Cancer Care During the Last Phase of Life
Journal of Clinical Oncology. 1998 May; 16(5): 1986-1996.
EXECUTIVE SUMMARY: The American Society of Clinical Oncology (ASCO) believes that it is the oncologists' responsibility to care for their patients in a continuum that extends from the moment of diagnosis throughout the course of the illness. In addition to appropriate anticancer treatment, this includes symptom control and psychosocial support during all phases of care, including those during the last phase of life. In an effort to assure that all patients and their families have access to optimal care at the end of life, ASCO firmly believes it is essential to emphasize a humane system of cancer care based on the following principles: Cancer care is centered around the longstanding and continuous relationship between the primary oncologist or other physician with training and interest in end-of-life care and the patient; Cancer care is responsive to the patient's wishes and to the parents' wishes if the patient is a child; Cancer care is based on truthful, sensitive, empathic communication with the patient, and in the case of pediatric patients, that care is both family centered as well as child focused; and Cancer care optimizes quality of life throughout the course of an illness through meticulous attention to the myriad physical, spiritual, and psychosocial needs of the patient and family. To reach these goals, ASCO has identified numerous obstacles that hinder delivery of high-quality end-of-life care and offers recommendations for improvements. ASCO is committed to informing its membership and the public about the significant barriers to optimal care at the end of life, and advocating legislative and regulatory changes that will eliminate these barriers.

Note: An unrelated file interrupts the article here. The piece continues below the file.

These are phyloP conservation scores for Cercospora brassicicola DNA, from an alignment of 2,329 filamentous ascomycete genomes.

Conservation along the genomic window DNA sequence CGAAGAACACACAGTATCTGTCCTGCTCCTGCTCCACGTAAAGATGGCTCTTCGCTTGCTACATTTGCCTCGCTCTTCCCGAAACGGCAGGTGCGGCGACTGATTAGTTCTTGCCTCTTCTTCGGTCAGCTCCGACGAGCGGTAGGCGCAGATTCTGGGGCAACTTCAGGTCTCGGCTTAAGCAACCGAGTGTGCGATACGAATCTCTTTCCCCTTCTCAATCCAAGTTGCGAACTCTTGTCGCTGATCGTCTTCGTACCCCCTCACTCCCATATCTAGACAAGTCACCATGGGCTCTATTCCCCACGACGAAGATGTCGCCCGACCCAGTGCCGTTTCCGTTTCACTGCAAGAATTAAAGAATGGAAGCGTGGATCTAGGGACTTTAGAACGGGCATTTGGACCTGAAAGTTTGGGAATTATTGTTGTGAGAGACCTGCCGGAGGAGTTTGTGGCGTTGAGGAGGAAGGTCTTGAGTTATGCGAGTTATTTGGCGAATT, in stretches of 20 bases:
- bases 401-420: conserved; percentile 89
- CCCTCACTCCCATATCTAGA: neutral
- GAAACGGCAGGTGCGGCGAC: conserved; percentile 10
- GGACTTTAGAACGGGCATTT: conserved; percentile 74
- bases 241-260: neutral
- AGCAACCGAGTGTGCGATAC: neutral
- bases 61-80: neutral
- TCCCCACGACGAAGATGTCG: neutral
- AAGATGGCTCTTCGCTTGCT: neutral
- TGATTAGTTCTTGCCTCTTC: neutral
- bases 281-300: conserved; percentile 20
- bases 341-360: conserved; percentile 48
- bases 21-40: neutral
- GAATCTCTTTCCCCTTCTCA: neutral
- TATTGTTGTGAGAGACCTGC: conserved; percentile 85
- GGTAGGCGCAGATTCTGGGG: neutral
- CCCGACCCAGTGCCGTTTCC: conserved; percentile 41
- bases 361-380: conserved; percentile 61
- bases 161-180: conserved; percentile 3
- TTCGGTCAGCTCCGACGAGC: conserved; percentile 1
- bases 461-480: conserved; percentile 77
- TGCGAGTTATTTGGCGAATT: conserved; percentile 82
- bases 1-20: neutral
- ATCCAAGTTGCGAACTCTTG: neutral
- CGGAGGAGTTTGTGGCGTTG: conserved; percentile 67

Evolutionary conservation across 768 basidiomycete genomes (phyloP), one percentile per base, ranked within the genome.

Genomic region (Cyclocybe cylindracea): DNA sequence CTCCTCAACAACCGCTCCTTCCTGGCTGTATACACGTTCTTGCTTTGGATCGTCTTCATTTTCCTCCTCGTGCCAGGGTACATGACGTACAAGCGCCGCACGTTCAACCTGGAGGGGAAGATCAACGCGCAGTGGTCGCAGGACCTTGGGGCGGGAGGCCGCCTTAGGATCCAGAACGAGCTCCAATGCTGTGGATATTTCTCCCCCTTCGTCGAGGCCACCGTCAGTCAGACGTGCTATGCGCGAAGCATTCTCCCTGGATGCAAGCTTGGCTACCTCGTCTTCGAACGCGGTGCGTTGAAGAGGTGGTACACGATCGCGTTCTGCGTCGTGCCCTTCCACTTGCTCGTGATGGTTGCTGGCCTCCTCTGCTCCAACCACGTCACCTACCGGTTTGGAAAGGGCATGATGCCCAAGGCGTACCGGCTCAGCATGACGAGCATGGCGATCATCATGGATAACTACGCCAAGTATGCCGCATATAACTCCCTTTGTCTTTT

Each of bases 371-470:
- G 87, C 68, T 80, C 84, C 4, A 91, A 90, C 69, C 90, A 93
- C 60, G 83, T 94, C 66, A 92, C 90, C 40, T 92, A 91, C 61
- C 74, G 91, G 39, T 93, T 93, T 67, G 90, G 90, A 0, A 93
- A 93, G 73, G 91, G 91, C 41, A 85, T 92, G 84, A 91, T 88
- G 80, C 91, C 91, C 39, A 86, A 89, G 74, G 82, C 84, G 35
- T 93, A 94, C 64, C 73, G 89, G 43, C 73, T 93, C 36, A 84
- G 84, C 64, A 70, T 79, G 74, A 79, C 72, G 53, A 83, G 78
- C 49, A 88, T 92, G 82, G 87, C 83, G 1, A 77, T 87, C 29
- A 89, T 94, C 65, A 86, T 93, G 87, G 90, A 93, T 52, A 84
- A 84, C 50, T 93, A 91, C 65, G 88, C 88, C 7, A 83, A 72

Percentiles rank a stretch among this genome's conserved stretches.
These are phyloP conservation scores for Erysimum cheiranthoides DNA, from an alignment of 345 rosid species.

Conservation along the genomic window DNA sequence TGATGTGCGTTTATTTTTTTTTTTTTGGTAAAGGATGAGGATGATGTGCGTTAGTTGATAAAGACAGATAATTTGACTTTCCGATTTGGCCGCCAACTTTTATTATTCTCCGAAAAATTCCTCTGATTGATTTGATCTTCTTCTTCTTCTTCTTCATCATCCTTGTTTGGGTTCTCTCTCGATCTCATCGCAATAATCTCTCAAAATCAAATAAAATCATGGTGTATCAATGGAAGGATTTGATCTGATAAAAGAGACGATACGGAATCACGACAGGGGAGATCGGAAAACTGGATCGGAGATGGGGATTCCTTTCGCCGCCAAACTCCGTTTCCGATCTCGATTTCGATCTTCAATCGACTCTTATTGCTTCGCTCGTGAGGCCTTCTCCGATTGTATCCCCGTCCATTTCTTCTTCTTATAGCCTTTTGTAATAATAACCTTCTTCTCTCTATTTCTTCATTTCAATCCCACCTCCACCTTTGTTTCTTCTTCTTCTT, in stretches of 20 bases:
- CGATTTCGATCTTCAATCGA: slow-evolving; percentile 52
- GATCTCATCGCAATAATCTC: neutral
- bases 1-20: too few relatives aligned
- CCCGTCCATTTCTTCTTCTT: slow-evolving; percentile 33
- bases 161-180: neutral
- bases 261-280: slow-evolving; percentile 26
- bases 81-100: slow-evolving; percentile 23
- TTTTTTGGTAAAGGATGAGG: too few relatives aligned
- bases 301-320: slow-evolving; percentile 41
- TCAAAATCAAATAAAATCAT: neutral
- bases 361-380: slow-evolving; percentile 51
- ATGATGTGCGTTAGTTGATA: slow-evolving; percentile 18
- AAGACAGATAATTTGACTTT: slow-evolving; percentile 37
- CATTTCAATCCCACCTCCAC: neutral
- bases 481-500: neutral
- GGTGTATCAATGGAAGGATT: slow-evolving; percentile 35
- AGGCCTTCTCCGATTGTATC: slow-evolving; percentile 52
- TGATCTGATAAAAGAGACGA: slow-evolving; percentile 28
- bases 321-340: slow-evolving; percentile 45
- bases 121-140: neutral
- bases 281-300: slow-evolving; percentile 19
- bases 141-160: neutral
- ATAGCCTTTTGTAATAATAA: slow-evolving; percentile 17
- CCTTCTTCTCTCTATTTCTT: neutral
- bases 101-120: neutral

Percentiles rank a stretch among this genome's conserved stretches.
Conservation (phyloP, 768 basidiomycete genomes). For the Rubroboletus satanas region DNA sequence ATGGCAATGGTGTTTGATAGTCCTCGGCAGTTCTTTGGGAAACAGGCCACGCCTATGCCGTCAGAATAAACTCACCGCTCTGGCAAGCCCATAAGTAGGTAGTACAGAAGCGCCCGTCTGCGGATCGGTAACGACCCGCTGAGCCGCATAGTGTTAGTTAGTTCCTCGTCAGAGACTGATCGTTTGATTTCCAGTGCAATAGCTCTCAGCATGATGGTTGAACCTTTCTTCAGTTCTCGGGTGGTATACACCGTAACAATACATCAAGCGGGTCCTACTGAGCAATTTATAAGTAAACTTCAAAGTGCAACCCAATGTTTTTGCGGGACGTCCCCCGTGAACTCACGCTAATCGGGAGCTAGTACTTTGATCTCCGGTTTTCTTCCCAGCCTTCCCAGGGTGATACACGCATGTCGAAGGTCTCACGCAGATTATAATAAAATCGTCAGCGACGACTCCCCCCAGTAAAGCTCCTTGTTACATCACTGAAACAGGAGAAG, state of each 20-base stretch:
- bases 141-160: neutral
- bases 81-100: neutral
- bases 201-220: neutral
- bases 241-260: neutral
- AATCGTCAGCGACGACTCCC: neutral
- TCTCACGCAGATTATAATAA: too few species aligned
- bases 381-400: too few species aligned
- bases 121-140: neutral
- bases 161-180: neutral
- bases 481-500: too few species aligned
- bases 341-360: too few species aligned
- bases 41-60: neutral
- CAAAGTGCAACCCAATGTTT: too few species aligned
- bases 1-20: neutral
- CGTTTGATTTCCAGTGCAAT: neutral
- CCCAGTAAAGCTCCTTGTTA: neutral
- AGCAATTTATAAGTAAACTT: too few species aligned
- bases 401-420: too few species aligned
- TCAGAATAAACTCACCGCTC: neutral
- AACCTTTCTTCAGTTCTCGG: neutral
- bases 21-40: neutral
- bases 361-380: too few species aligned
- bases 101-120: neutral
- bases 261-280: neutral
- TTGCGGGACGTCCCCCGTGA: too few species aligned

Adults; Advance Care Planning; Assisted Suicide; Cancer; Children; Communication; Diagnosis; Disclosure; Economics; Education; Euthanasia; Family Members; Family Relationship; Goals; Health; Health Care; Hospices; Illness; Life; Medical Education; Organizational Policies; Organizations; Pain; Palliative Care; Parents; Patient Care; Patient Care Team; Patients; Physicians; Professional Family Relationship; Professional Organizations; Prognosis; Quality of Health Care; Quality of Life; Spirituality; Standards; Suffering; Suicide; Terminal Care; Truth Disclosure;